You’ve been pre-approved for a mortgage, you visit open houses every weekend, you’re keeping a close eye on headlines with the words ‘housing bubble’ – you feel ready to buy a house. But before you make one of the largest and most important purchases in your life, here are some tax implications you should know.
Say goodbye to rent payments and hello to the First-time home buyers’ tax credit! If you’re a first-time home buyer you’re eligible for this $5,000 credit, which works out to $750 in tax savings. You can even split the credit with your significant other if you’re both first-time home buyers. There’s no specific receipt needed to make this claim – you’ll just need to have the paperwork that proves you bought a house in the past year if the Canada Revenue Agency (CRA) asks.
Another great thing about being a first-time home buyer is getting to tap into your Registered Retirement Savings Plan (RRSP) to help with your purchase. The Home buyers’ plan allows you to borrow up to $25,000 in one year, tax free. But remember you are only borrowing it – you have two years before you have to start repaying it.
Been there, done that
If this isn’t your first-time buying a home, you’re also likely selling your principal residence. What does this have to do with taxes? The CRA made a few changes last year, which adds an extra step to selling your house – reporting it. If you sold your house (or are planning to this year) you will need to report this on Schedule 3, Capital gains when you file your income tax return. The good news is as long as you designate the property as your principal residence for all the years you owned it, you do not have to pay tax on the capital gain (profit of the sale), thanks to the principal residence exemption. Just remember that you are only allowed to designate one home as your principal residence for a particular year.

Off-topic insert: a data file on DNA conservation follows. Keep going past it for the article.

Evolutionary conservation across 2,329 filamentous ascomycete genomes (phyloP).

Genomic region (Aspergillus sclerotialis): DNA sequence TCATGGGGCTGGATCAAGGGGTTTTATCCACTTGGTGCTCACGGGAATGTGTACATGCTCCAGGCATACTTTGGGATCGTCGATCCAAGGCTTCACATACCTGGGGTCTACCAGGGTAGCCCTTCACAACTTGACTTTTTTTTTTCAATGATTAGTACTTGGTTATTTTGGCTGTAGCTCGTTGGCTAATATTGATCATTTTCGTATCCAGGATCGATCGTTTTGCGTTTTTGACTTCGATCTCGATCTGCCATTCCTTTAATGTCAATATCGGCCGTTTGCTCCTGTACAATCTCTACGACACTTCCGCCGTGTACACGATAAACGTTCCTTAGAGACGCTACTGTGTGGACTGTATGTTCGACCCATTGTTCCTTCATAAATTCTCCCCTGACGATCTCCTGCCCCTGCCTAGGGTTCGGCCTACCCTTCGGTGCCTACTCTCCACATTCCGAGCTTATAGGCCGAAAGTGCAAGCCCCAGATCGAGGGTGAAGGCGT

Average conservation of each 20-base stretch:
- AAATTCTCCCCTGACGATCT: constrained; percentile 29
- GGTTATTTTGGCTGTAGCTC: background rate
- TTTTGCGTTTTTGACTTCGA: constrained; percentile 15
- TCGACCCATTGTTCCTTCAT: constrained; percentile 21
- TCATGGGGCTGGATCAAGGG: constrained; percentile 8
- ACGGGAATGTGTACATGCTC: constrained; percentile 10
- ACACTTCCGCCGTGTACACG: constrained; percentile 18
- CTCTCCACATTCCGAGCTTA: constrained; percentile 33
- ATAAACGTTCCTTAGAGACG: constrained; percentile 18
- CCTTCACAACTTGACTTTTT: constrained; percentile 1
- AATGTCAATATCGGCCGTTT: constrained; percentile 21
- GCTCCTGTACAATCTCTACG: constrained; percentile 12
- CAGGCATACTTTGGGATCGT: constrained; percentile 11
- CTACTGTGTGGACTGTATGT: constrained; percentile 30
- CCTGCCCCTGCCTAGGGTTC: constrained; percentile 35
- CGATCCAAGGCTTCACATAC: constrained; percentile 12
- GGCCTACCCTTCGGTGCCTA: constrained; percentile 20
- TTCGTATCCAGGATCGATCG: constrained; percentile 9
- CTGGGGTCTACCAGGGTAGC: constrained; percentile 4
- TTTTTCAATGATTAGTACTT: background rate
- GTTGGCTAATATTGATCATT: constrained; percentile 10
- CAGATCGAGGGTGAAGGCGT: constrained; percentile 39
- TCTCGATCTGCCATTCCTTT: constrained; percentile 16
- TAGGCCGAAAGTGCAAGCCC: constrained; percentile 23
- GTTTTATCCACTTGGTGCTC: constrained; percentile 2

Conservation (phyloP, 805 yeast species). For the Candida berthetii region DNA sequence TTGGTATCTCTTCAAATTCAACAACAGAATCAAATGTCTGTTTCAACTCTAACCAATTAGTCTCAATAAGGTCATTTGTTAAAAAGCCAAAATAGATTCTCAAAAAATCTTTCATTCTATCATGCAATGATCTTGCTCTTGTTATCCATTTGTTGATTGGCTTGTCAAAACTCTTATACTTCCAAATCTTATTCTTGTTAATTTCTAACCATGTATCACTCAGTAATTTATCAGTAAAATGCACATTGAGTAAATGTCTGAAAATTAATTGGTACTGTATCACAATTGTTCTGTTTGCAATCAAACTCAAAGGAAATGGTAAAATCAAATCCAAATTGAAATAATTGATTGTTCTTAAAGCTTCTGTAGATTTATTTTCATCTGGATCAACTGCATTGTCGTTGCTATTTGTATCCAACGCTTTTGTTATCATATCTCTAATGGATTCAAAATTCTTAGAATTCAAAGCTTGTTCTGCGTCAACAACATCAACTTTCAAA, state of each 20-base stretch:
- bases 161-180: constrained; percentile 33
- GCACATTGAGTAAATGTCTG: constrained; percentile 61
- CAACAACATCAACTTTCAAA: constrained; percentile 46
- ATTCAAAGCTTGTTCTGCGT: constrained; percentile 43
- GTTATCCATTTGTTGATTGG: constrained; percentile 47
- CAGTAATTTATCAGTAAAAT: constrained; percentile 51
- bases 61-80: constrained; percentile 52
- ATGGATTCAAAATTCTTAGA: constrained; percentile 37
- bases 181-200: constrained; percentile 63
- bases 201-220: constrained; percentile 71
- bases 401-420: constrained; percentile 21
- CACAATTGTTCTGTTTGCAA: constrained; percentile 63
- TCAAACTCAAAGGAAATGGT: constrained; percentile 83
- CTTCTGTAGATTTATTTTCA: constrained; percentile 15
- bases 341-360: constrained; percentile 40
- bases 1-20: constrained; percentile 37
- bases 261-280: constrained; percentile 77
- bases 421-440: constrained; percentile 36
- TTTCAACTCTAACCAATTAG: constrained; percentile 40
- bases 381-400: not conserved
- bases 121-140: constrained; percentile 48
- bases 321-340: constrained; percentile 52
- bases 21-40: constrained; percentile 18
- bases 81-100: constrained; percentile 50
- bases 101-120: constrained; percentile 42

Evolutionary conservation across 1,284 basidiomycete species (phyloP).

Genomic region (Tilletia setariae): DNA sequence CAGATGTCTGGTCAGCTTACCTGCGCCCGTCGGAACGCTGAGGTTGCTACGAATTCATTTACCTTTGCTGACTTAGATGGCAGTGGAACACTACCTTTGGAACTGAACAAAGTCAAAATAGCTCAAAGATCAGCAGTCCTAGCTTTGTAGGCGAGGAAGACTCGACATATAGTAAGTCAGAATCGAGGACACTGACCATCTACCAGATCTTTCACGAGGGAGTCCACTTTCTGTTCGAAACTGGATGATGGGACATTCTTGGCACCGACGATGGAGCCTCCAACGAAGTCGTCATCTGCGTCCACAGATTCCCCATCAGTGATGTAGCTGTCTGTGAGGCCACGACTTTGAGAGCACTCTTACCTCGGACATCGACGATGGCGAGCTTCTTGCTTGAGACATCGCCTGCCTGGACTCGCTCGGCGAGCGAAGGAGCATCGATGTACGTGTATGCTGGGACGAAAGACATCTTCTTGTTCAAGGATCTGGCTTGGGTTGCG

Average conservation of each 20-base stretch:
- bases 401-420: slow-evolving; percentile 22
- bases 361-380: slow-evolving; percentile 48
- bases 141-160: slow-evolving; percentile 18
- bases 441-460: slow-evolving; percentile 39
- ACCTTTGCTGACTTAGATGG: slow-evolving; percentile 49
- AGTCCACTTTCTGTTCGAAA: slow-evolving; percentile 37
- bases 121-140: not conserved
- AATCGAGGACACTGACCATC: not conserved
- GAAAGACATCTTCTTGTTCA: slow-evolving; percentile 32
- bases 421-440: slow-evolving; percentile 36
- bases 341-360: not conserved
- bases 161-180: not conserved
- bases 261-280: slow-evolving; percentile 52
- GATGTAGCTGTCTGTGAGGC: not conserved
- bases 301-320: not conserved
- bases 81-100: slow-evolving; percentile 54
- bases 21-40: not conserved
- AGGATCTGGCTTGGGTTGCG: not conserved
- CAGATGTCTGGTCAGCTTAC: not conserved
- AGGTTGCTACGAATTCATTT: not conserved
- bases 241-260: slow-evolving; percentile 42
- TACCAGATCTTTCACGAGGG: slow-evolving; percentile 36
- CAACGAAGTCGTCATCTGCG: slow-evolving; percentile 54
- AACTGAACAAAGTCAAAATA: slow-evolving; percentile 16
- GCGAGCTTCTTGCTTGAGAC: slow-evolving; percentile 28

Home, Sweet, Home
While there aren’t any tax credits available for standard renovations to make your home feel – well, like home – there is a non-refundable tax credit for renovations that make a home more accessible. If you undertake renovations to your principal residence in order to make it more accessible to seniors or disabled persons, you can claim your expenses up to $10,000.
Category: New Canadians - Immigrants, Personal Finance, Personal TaxTags: buying your first house, Down payments, First time home buyers, home buyers repayment plan, home purchase, RRSPs, tax planning, Tax tips, taxes